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Keywords:

  • alcohol;
  • driver sleepiness;
  • fatigue;
  • nocturnal driving;
  • standard deviation of lateral position;
  • traffic safety

Summary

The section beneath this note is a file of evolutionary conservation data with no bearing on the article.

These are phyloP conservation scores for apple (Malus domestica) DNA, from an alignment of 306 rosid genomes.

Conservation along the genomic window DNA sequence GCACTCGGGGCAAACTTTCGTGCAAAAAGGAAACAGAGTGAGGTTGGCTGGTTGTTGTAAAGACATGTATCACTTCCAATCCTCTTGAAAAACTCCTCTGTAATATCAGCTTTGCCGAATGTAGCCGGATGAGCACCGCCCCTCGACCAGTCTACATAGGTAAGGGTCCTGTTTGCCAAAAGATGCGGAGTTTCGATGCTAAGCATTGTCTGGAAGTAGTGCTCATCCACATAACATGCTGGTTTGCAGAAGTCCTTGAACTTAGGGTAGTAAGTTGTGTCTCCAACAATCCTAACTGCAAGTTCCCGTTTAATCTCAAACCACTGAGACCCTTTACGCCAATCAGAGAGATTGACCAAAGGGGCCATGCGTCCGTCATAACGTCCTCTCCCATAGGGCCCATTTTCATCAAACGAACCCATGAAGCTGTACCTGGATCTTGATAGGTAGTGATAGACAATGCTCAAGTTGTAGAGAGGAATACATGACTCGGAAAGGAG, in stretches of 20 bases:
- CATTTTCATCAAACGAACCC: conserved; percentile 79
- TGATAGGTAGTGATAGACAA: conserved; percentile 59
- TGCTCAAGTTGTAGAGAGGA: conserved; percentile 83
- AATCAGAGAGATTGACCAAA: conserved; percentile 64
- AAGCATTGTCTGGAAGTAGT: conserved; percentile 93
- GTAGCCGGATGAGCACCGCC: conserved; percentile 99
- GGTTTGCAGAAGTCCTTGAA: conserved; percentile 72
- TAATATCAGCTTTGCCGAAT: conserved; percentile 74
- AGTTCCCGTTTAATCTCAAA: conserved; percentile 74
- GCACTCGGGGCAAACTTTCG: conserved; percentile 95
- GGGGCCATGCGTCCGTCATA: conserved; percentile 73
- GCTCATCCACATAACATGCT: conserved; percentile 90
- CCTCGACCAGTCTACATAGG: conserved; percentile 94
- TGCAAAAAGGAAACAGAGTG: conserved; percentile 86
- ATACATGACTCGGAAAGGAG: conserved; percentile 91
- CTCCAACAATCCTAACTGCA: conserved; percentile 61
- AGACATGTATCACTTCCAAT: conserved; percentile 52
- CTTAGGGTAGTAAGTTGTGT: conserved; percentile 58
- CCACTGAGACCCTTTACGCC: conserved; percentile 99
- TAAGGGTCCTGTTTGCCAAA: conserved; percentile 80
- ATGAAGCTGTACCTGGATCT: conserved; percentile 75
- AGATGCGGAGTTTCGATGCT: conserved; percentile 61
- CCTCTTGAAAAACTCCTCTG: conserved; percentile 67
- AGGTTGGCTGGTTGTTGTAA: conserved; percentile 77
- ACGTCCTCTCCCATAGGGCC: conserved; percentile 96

In industrialized countries one-fifth of all traffic accidents can be ascribed to sleepiness behind the wheel. Driver sleepiness can have many causes, including the use of medicinal drugs or prolonged driving. The present study compared the effects of prolonged highway driving at night with driving impairment caused by alcohol. A cross-over balanced design tested 14 healthy young men who drove three sessions during night-time on the open road. The driving sessions were of 2, 4 and 8 h (03:00–05:00, 01:00–05:00 and 21:00–05:00 hours) duration. Standard deviation of lateral position (SDLP, cm), measuring the weaving of the car in the last driving hour of each session, was the primary parameter. Only 2 h of continuous nocturnal driving were sufficient to produce driving impairment comparable to a blood alcohol concentration (BAC) of 0.05%; after 3 h of driving impairment corresponds to a BAC of 0.08%. In conclusion, a maximum of two continuous nocturnal driving hours should be recommended.